14 Types of Chrysanthemum to Spruce Up Your Flower Bed
Next to roses, the various types of chrysanthemum flowers are the most popular in the world. With 40 wild species and thousands of varieties, they come in many sizes, colors, and number of flowers per stem.
And these mums are good for the environment too, which means your home, inside and out. It is totally worth knowing a little more about these flowers, is it not? So, let’s dive in.
14 Types of Chrysanthemum
Let's look at the most popular and readily available types of mums so you can pick the kind you prefer, both visually and for their other properities, such as being one of the plants that repel fleas.
These mum varieties look a lot like daisies because they have white petals and yellow centers. But the difference is that chrysanthemums have a center that is a lot bigger than daisies and the petals are equally spaced around them.
A fully grown single bloom chrysanthemum mostly looks a bit bushy and grows about two to three feet tall. However, some of them are known to be no taller than a foot.
It is not uncommon to see only one petal per stem. But single blooms are capable of growing in clusters too. Common mum varieties include Bolero and Clara Curtis.
Some varieties look like a yellow and white daisy and are called Icy Isle while the ones that have a yellow center and red petals with yellow stripes are called Fire Island. You might also find semi-double mums which are quite appealing visually.
Then there are chrysanthemum types that have spiky petals and look like a quill. These petals are also narrow and sometimes seem to cup up at the tip. The quintessential example is the Patricia Grace quill mum.
These petals are usually described to look like a spoon because of their edge. Mum varieties like Lola are large in size and have lonely lavender petals whereas the Kings Delight variety while being large has a shade of pink on them.
These types of chrysanthemum have an open tip and no open enter. Some varieties of mum like Toffee grow about six inches tall and are good for disbuds.
This variety of chrysanthemum have long and thin petals that look like spider legs. Hence the name. They are long and tub like but the petals can go in many different directions which makes them look very elegant.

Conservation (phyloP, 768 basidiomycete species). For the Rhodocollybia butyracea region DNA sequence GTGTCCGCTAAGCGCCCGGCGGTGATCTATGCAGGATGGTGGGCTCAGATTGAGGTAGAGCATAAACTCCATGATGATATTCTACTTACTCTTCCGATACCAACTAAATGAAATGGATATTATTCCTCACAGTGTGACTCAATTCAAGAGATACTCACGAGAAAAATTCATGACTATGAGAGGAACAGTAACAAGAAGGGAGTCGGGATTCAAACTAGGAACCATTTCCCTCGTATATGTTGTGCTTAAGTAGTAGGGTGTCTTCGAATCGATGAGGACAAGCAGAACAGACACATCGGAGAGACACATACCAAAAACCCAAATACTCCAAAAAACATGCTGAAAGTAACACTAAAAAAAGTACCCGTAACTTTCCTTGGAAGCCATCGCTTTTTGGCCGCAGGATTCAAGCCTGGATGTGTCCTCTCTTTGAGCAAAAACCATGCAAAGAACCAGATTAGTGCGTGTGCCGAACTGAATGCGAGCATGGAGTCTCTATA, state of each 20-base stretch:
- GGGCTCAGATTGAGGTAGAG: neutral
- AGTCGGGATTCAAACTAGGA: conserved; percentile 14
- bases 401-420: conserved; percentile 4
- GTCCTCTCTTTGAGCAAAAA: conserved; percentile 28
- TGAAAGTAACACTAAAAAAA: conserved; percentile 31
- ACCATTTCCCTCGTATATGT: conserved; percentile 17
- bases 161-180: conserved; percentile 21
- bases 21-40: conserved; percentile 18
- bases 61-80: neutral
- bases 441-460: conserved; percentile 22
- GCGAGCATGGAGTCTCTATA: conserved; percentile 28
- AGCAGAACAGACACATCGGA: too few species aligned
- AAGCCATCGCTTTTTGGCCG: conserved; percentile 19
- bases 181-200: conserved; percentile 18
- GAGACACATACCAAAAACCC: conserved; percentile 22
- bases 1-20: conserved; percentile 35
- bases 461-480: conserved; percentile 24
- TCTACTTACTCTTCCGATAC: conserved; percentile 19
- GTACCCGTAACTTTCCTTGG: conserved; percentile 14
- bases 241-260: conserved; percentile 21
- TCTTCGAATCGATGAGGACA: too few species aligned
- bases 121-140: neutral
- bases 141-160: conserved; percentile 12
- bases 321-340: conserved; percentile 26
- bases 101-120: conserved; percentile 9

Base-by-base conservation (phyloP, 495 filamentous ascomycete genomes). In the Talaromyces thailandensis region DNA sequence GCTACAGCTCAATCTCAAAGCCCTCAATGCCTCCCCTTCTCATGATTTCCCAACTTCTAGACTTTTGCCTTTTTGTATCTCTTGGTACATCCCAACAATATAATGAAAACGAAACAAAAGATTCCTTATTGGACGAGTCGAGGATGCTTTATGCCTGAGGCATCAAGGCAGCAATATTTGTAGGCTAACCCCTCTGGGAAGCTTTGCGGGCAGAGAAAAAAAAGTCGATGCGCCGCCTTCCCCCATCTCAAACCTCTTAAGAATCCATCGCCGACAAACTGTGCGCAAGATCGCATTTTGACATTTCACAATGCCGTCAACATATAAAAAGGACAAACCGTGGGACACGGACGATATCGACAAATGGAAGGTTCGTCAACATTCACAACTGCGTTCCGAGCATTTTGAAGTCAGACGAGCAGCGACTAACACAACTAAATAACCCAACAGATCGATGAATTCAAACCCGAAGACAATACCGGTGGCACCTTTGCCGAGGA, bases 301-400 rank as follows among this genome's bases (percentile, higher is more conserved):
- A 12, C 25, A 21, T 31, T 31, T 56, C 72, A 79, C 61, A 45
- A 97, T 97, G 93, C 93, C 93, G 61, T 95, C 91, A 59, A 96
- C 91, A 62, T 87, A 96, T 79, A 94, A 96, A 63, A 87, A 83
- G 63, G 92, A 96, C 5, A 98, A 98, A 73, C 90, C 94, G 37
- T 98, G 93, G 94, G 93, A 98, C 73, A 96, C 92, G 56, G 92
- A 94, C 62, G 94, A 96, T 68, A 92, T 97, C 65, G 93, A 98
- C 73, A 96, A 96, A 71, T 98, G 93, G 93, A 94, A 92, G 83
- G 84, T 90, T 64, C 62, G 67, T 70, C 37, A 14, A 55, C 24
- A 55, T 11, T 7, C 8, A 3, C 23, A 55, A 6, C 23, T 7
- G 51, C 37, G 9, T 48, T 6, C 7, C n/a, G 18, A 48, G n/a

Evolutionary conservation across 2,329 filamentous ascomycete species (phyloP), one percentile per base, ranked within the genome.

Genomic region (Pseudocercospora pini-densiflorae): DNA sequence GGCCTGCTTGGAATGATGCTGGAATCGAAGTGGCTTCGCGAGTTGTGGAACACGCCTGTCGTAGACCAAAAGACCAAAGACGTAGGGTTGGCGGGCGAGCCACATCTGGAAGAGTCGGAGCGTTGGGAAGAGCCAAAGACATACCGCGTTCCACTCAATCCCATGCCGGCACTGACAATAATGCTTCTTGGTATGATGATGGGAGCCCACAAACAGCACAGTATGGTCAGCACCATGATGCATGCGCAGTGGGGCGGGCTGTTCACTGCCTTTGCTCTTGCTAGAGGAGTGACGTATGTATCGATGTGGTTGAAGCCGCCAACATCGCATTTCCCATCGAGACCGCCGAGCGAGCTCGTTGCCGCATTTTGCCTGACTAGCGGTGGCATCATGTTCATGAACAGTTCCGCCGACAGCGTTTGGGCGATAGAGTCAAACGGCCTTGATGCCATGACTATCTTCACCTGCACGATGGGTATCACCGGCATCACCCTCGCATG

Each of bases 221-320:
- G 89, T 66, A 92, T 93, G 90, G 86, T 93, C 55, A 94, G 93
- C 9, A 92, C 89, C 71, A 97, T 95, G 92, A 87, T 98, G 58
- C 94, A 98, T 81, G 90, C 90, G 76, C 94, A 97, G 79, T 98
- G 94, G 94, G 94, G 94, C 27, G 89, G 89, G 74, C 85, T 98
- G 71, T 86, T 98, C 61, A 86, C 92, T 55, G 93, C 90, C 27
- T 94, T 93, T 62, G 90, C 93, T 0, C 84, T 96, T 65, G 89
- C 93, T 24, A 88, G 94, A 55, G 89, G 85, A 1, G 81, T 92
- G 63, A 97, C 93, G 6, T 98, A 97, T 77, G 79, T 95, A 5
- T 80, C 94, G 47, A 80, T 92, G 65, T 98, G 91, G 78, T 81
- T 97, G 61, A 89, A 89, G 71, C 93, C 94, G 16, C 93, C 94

Varieties like Evening Glow have rose or bronze-colored petals while Symphony is lacy and has petals that come in bronze or yellow color. You will also find white-colored chrysanthemums which are also classified as spider blooms.
Then there is the Chesapeake variety which grows six inches tall and has petals that range from fine to coarse. These chrysanthemum types can have hooks or coils at the end of their petals like Cremon or Anastasia.
In fact, the chrysanthemum Green Anastasia is a unique flower because of its lime green color. The petals tend to curl at the tips and there is no defined center. They grow three to five inches in diameter and need full sun and well-drained soil to grow well.
The central part of these chrysanthemums is like a disk and the petals are all around it. Some petals could be in the shape of a tube which gives them a cushioned look.
For example, there is a variety called Angel which has a yellow center and lavender-colored petals which give it the cushioned look. The outer petals are a bit large and usually come in dark purple color with the tips being white. Chrysanthemum colors are what it's all about!
These chrysanthemums grow up to four inches in height and are perfect as a disbud. Daybreak and Mansetta Sunset are good examples of this type of mums. The yellow ones are Anderton anemone mums.
Pompons have globe-shaped heads and short petals that hide their disk. When they have small heads, they are called button chrysanthemum varieties.
If you find one with a solid white-colored bloom, you are looking at the Moonbeam variety. These grow up to two to three inches in height.
If the bloom is small and very green in color, you are looking at a Yoko Ono. That is correct. In the beginning, Pompons are flat but as they mature, the blooms are almost four inches wide.
Lakeside is a good example. Types of chrysanthemum flowers like Baby Tears and Small Wonder are best put to use in sprays, especially since they're one of the plants that repel spiders, indoors and outdoors.
These types of mum flowers come in many sizes and their petals cover their disks. Some decorative blooms have a short bloom and come with petals that curve towards the inside of the flower.
If you see a chrysanthemum that is smaller than usual and has bronze petals with a dark center, you are looking at Lexy. But if you are looking at a medium-sized bloom that has amber-colored petals, that is Honeyglow.